Psychology Nature versus Nurture Debate in Psychology
Hunter Honeycutt
  • LAST MODIFIED: 12 January 2023
  • DOI: 10.1093/obo/9780199828340-0305


The nature-nurture dichotomy is a long-standing and pervasive framework for thinking about the causal influences believed to be operating during individual development. In this dichotomy, nature refers to factors (e.g., genes, genetic programs, and/or biological blueprints) or forces (e.g., heredity and/or maturation) inherent to the individual that predetermine the development of form and function. Nurture generally refers to all the remaining, typically “external,” causal factors (e.g., physical and social conditions) and processes (e.g., learning and experience) that influence development. The nature versus nurture debate in psychology deals with disagreements about the extent to which the development of traits in humans and animals reflects the relative influence of nature and nurture. It is commonly stated that psychologists have moved on from asking whether traits (or variation in traits) develop from nature or nurture, to recognize instead that both nature and nurture work together or “interact” to produce outcomes, although exactly how to view the interaction is a matter of much debate. While acknowledging the interaction of nature and nurture, one’s theoretical models and research focus might emphasize the prominence of one over the other. Thus, nativists focus more on the importance of innate factors or forces operating on development, whereas empiricists focus more on experiential or environmental factors. However, not everyone finds value in thinking about development in terms of nature and nurture. By the middle of the twentieth century, some psychologists, biologists, and philosophers began to view nature-nurture as a conceptually deficient and biologically implausible dichotomy that oversimplifies the dynamics of behavior and development. Such people espouse some variant of “developmental systems theory” and seek to eliminate or otherwise fuse the nature-nurture division.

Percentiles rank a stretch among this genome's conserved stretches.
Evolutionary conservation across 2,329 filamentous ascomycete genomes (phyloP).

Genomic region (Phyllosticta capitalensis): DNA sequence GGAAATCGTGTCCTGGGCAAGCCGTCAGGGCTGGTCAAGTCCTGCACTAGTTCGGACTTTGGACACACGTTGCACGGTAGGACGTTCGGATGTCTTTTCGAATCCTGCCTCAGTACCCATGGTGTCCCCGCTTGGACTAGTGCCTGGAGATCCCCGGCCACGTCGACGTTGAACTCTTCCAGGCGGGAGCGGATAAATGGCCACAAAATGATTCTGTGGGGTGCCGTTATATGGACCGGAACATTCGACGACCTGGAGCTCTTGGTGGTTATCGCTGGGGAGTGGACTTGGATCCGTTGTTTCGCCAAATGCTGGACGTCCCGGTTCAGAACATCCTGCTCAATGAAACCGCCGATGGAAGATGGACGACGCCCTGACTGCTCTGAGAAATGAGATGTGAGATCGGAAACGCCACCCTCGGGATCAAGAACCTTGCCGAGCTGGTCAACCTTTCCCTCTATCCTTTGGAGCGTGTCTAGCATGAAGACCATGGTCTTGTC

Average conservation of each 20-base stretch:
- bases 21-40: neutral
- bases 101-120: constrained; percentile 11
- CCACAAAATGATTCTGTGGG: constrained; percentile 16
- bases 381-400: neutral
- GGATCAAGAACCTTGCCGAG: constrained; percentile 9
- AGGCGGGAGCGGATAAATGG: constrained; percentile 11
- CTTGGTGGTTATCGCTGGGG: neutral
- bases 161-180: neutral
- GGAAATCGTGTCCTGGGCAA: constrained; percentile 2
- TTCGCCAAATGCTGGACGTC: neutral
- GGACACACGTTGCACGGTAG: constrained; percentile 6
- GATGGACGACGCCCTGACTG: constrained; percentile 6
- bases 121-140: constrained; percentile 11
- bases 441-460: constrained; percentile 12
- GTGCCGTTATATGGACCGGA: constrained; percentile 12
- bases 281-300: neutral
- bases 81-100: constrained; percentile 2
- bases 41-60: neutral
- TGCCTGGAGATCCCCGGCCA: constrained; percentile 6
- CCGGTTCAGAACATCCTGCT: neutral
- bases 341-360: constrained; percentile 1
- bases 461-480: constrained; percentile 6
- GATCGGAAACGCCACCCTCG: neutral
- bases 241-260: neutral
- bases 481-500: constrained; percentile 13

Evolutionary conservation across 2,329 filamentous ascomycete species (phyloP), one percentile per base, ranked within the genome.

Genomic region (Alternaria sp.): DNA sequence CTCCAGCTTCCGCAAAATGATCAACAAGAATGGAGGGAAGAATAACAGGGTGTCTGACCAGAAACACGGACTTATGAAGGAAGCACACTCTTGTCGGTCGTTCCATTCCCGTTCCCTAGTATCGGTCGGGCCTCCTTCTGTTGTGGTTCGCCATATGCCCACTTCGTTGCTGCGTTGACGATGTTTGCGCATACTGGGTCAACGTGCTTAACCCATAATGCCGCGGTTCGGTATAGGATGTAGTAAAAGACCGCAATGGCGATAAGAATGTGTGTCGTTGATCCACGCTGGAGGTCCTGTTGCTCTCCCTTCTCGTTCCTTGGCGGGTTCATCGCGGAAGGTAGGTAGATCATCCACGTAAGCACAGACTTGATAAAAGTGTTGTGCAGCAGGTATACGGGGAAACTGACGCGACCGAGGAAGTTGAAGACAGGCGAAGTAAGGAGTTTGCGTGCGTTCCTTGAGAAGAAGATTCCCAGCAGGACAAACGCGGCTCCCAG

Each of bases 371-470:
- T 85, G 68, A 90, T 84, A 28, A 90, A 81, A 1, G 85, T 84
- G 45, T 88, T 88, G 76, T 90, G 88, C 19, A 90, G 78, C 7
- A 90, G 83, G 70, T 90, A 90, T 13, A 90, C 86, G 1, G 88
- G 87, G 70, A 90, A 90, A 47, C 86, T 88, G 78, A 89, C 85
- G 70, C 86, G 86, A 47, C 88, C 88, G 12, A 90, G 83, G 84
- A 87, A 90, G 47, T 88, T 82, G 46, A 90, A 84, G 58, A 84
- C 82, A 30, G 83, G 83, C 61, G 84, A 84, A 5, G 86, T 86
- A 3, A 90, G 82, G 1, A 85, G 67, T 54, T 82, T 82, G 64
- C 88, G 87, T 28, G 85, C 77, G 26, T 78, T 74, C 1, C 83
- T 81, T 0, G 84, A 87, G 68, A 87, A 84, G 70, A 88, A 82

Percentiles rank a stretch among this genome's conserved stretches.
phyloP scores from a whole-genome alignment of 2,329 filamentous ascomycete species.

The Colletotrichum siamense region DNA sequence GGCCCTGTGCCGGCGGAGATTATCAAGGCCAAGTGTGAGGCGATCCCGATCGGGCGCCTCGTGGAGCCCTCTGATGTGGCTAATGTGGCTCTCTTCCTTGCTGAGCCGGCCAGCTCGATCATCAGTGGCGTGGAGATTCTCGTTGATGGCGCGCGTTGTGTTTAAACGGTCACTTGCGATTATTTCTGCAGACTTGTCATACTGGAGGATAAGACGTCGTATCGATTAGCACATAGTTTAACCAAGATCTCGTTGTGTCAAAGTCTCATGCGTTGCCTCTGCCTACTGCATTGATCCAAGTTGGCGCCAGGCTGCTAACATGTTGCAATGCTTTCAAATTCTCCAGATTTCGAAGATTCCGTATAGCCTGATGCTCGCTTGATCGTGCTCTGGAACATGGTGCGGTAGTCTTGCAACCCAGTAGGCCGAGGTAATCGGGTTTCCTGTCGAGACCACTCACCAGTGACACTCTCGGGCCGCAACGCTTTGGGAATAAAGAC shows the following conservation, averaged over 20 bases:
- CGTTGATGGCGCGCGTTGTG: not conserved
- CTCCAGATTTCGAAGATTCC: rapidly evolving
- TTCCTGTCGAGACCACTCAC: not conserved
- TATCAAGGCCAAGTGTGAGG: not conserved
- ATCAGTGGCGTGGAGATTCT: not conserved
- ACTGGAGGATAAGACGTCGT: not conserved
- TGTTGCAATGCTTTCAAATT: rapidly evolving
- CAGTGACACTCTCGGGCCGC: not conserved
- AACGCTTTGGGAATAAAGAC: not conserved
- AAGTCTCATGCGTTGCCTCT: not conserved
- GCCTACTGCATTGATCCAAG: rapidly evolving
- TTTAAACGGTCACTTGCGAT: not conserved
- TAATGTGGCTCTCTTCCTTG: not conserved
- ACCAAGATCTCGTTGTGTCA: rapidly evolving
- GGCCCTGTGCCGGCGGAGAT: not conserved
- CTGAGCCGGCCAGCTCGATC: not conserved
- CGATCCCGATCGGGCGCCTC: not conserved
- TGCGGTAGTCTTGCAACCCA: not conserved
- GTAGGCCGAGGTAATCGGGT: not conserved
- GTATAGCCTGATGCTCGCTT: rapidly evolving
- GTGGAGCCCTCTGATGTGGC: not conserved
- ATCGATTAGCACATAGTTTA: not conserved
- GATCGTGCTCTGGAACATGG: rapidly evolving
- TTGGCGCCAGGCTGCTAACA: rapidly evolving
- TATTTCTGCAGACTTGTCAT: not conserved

General Overviews

The works in this section are mostly trade books that provide general introductions to the nature-nurture debate across a variety of topical areas in psychology, all of which would be suitable for use in classes with undergraduate students at all levels. Goldhaber 2012 contrasts four popular perspectives on the nature-nurture issue and would be a good place to start for anyone unfamiliar with the nature-nurture debate in psychology. Nativist perspectives are represented by Pinker 2002, Plomin 2018, and Vallortigara 2021. An empiricist-leaning position on behavior development is put forth in Schneider 2012. Developmental systems theory is promoted in Blumberg 2005 and Moore 2002. Two edited books are included and both are better suited for advanced undergraduate- or graduate-level students. The first edited book, Coll, et al. 2013, focuses on the nature-nurture issue across a range of topics and perspectives in psychology. The other, Mayes and Lewis 2012, presents empiricist (or environmentalist) perspectives on child development.

  • Bateson, P. 2017. Behaviour, development and evolution. Cambridge, UK: OpenBook Publishers.

    DOI: 10.11647/OBP.0097

    Written by a distinguished ethologist who draws extensively from his work on animal behavior, this book argues that the nature-nurture division is neither valid nor helpful in capturing the complex system of factors that influence behavioral development. Topics include imprinting and attachment, parent-offspring relations, the influence of early-life experiences on later-life outcomes, problems with genetic determinism, and the role of behavior in evolutionary change.

  • Blumberg, M. S. 2005. Basic instinct: The genesis of novel behavior. New York: Thunder’s Mouth Press.